View Full Version : On Egil Skallagrimsson (by Scientific American)

Wednesday, June 1st, 2005, 11:46 PM


January 1995 Volume 272 #1 Pages 82 - 87

Egil's Bones

An Icelandic saga tells of a Viking who had unusual, menacing
features, including a skull that could resist blows from an ax.
He probably suffered from an ailment called Paget's disease

Egil, the son of Skalla-Grim, is the most memorable Viking to appear in the Old Norse sagas. Born in Iceland in the early 10th century, he participated in Viking raids and adventures throughout Norway, Sweden, Denmark, the east Baltic lands, England, Saxony and northern Germany. Fierce, self-willed and violent, Egil Skalla-Grimsson was also a fine poet and a man with a sense of ethics. He epitomizes the Viking urge to travel into the unknown world seeking action and fortune. From Athelstan, king of the Anglo-Saxons, he receives valuable gifts and pledges of friendship, but from Erik Blood-Axe, the Viking ruler of Norway, he hears death threats. Combining courage and brawn with high intelligence, Egil survives war and treachery to live to an old age of 80. He dies among his kinsmen in Iceland in about 990, apparently from natural causes stemming from longevity.

For all Egil's heroic stature, however, there is something deeply troubling about his character. Despite his prowess and secure social status, his temperament, as well as his physical appearance, causes alarm. He is portrayed as an ugly, irritable, brooding individual. In this respect, Egil resembles his father and his grandfather, men described as physically menacing. The saga clearly distinguishes them as physiologically different from their kinsmen, who are depicted as fair and handsome.

What set Egil apart was more than simply a small, personal peculiarity. Through prose and verse, the saga tells us that Egil became deaf, often lost his balance, went blind, suffered from chronically cold feet, endured headaches and experienced bouts of lethargy. Furthermore, the saga describes unusual disfigurements of his skull and facial features. These symptoms suggest that Egil may have suffered from a syndrome that results from a quickening of normal bone replacement. The disease, first diagnosed by Sir James Paget in 1877, runs in families and is uncannily similar to Egil's affliction.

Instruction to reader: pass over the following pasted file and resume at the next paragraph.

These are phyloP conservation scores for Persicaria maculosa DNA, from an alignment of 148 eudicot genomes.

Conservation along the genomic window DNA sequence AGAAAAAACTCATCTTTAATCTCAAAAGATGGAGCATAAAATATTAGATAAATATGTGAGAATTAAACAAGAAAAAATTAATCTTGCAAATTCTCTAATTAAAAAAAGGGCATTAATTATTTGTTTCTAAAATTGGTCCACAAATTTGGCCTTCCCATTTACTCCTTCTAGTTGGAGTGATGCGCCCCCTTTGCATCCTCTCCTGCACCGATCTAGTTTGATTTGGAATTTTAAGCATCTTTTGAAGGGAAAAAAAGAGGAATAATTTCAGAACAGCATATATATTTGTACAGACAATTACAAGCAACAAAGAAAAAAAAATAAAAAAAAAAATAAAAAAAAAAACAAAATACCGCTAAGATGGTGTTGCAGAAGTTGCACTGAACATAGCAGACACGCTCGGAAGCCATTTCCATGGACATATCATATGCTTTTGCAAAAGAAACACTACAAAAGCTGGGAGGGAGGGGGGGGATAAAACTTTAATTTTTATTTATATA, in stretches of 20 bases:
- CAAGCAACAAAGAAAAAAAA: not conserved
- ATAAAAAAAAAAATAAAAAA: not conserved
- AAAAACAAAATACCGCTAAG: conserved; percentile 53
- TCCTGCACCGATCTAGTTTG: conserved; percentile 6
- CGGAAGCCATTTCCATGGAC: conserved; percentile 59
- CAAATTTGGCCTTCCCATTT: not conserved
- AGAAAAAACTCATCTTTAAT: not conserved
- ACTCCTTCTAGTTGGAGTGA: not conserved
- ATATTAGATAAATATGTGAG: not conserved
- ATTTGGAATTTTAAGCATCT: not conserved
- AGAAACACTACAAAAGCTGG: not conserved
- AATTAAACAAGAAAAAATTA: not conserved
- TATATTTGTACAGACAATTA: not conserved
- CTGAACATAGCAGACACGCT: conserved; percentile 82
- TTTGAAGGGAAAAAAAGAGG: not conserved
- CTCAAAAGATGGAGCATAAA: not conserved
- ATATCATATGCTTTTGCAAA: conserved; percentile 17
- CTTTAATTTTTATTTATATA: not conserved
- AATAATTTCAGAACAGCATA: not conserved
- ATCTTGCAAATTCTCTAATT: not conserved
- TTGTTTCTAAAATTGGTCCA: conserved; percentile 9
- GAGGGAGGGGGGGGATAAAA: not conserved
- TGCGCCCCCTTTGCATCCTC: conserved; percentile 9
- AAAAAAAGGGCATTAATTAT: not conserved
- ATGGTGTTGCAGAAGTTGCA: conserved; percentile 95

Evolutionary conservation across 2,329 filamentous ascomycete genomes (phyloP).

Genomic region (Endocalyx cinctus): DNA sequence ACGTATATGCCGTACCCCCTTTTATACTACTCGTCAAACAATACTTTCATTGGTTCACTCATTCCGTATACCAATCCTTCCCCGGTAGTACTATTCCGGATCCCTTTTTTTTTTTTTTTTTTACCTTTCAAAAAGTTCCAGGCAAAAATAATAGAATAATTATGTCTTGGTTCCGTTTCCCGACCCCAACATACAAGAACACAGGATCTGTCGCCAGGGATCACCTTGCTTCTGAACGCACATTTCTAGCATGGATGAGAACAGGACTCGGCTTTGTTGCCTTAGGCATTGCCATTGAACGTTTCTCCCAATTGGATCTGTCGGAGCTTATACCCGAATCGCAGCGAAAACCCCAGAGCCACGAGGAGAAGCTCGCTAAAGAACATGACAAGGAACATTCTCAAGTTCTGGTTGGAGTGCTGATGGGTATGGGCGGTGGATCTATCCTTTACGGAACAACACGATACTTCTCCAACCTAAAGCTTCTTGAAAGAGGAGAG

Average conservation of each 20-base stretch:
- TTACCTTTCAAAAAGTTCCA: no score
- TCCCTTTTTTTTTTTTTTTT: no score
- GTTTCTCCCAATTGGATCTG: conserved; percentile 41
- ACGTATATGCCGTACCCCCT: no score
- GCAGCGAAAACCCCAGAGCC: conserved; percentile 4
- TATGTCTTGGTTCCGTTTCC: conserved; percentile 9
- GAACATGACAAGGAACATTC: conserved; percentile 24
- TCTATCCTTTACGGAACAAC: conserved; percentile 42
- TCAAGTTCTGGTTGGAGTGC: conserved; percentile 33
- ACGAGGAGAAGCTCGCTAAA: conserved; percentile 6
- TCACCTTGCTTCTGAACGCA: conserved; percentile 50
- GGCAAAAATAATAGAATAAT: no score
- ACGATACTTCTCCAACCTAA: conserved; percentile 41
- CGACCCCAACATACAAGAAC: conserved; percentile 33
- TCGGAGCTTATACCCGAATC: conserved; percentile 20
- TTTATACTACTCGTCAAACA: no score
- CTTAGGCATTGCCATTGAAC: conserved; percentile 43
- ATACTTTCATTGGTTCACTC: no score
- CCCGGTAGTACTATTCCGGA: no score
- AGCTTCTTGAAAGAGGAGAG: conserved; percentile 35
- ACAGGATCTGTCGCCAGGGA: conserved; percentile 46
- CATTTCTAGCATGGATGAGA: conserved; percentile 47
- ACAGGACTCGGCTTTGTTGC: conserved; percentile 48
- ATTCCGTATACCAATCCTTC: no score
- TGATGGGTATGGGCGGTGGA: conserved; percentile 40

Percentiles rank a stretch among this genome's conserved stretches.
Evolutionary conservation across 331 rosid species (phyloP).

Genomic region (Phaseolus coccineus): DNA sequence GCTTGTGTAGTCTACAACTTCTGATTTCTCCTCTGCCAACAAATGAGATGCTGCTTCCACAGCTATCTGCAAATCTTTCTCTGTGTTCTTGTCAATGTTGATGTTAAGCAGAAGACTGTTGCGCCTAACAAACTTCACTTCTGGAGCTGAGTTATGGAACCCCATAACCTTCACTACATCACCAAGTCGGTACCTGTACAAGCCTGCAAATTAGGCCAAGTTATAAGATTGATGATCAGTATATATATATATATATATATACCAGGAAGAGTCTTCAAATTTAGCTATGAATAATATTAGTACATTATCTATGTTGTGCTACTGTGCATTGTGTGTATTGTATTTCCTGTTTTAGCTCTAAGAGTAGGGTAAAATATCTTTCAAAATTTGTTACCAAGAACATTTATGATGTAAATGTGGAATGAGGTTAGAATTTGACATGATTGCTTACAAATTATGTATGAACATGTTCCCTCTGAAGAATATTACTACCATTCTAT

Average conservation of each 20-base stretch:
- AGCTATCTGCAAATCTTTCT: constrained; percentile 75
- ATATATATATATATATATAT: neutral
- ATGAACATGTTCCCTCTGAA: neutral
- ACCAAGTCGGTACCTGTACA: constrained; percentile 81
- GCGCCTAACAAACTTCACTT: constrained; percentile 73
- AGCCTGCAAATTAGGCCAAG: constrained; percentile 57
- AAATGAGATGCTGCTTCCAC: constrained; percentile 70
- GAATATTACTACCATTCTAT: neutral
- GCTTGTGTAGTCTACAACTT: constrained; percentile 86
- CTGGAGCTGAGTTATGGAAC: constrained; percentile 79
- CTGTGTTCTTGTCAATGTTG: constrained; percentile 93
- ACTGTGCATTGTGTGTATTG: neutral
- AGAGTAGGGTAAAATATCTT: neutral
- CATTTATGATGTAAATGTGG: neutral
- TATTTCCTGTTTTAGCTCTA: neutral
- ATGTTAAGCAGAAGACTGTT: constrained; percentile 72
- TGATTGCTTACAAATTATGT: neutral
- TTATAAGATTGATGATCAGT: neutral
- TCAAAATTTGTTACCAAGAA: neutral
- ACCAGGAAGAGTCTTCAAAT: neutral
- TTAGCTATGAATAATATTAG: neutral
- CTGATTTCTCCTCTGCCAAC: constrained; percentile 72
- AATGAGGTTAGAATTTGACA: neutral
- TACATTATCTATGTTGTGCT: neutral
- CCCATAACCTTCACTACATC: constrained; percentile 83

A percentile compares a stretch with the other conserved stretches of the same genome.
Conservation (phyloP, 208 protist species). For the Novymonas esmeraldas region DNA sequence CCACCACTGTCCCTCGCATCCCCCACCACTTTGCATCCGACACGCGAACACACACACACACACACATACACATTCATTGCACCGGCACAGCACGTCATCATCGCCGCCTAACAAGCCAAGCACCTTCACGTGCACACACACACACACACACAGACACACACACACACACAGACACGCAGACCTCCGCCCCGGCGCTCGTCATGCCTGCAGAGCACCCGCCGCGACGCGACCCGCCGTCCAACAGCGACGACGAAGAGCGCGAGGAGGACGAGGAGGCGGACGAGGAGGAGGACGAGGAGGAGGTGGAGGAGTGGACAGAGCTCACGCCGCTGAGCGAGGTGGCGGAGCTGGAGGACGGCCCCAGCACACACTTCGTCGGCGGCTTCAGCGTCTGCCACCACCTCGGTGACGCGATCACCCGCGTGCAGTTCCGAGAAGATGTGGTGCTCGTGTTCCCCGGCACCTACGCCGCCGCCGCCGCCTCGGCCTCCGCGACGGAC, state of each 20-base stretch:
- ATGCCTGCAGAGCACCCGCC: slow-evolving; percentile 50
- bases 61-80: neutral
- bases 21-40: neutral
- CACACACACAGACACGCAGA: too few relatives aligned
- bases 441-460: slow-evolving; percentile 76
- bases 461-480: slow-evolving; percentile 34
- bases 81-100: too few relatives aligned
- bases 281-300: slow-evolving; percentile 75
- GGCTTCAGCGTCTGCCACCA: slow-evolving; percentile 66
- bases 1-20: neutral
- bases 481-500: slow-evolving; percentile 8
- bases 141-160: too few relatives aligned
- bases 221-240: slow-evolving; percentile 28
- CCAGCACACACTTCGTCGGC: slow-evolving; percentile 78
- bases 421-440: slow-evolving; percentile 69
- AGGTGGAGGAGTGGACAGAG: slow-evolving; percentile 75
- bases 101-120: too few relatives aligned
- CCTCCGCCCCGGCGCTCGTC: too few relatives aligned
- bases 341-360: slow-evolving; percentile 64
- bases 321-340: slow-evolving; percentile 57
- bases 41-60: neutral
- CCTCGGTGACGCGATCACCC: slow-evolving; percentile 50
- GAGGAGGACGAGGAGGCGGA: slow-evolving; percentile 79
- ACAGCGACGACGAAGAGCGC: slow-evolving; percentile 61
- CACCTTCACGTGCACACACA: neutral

Is it really important to determine whether Egil suffered from Paget's disease? I pondered this question at the beginning of my research and considered it again when I realized that the enigma of Egil lies at a nexus of medical science, history, archaeology and literary analysis. The answer is yes: such a determination does matter.

An understanding of Egil's affliction is a critical step in assembling the evidence needed to evaluate the historical accuracy of the Icelandic sagas. Do sagas provide accurate information about a Viking period 250 years before they were written? Or are they merely flights of fancy and fabrications by 13th-century authors? Historians, literary scholars, archaeologists and linguists have all had their say, but science has scarcely played a role in the debate. At times the subject has stirred so much passion that one scholar promised to maintain his view until forced by death to lay down his pen. The argument would change drastically if a new source of information could be found. . .. . .

Written by johnjoytree at SF

beowulf wodenson
Thursday, June 2nd, 2005, 12:04 AM
Interesting theory. Egil's saga is one of my favorites.